Posted inIndustry views

GSAM sees `expansion phase’ where others see stagnation

Risk assets remain attractive as central banks shift policy and investor sentiment based on market fundamentals starts to return, said Neill Nuttall, co-chief investment officer of the global portfolio solutions group at Goldman Sachs Asset Management.

Nuttall disagrees with analysts who believe investors are facing an era of economic stagnation and long-term low interest rates. He instead sees the current period as “a prolonged cyclical recovery from an unusually large economic shock”.

“We’re still in the expansion phase of the business cycle,” Nuttall told FSA. “It’s the longest of the phases within the business cycle and also the most fragile or volatile so you get a number of false readings.”

Despite a Q3 slowdown, the US has a healthy labour market, potential for the real estate side to contribute strongly and a lack of investment from capex, he said.

In 2017, Nuttall sees improving US economic growth, a slight slowdown for Europe and growth picking up in emerging markets.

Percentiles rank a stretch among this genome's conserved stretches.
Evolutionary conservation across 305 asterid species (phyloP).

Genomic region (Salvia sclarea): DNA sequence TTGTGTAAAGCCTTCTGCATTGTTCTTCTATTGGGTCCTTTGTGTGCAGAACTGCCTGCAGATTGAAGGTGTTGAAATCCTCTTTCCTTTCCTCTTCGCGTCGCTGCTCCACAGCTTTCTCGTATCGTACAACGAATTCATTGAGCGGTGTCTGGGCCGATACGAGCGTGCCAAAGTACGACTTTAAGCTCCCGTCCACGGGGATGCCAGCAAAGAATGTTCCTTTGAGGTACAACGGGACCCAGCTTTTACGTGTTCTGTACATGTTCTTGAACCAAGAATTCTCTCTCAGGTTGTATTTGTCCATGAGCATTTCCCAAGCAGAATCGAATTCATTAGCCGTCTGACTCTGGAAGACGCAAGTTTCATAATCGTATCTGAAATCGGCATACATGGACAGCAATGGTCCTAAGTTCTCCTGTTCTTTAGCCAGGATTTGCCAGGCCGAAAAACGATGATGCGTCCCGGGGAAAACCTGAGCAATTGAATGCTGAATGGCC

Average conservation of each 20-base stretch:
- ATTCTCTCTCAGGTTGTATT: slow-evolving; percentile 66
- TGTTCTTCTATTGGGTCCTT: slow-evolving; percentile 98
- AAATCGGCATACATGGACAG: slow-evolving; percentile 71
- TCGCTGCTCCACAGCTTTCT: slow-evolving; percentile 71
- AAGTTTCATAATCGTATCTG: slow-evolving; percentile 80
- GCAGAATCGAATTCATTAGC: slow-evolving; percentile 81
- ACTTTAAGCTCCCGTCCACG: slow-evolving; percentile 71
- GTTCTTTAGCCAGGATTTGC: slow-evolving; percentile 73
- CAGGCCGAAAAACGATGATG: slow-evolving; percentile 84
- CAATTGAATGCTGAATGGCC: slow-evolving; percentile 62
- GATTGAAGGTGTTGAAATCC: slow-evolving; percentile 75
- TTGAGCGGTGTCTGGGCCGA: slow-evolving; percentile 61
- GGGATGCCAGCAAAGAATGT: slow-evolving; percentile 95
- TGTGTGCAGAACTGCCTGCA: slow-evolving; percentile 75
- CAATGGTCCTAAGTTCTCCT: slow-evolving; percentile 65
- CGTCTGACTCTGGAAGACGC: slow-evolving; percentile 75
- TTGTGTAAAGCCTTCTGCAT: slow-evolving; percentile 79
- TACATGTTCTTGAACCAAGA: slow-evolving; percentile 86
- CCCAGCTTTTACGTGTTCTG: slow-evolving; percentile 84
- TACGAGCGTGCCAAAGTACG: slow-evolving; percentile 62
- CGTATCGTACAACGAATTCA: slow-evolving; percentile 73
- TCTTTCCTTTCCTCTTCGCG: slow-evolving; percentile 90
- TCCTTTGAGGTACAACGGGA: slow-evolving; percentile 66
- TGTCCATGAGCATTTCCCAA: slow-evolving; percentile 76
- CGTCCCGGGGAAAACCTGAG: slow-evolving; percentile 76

“It’s a moderately positive environment for risk assets.”

The firm is overweight risk assets, mainly global equities but also some medium term credit products. It has also been overweight EM currencies and debt, which offer attractive carry, and underweight developed market government rates and bond surrogate equities such as utilities.

However, the focus is on “buying when the market dips and taking profit judiciously on fast rallies”, he said.

Under-priced Fed action

In terms of investment risk, the last couple of years markets have focused on a hard landing in China and the financial system in Europe and at the beginning of the year, reports were suggesting a US recession by year’s end, he said.

Few analysts, however, are talking about further interest rate hikes after the one expected in December.

“The risks are what markets aren’t focused on. The market has now accepted the likelihood of a rate hike in December but further along the curve very little is priced-in in terms of fed action.”

Wage pressure has been slowly building in the US and if inflation flares, a significant repricing in rates is possible, which would be negative for risk assets, he said. “That’s not our central scenario. But the markets, particularly in the US, are under-pricing the likelihood.”

Back to fundamentals?

Nuttall also does not believe the common prediction that says interest rates will be lower for longer. As monetary policy shifts, low bond yields will improve. He believes the period of ongoing lower rates and more stimulus has passed.

Since the G-20 meeting in Shanghai in January, “markets have typically been disappointed in expectations of further easing in policy, particularly with the ECB and Japan. The switch will be from pure beneficiaries of ongoing liquidity injections to markets focused more on fundamentals.

“When we look back in 3-5 years’ time we’ll recognise we’ve seen a major inflection point in markets in 2016.”

Part of the Mark Allen Group.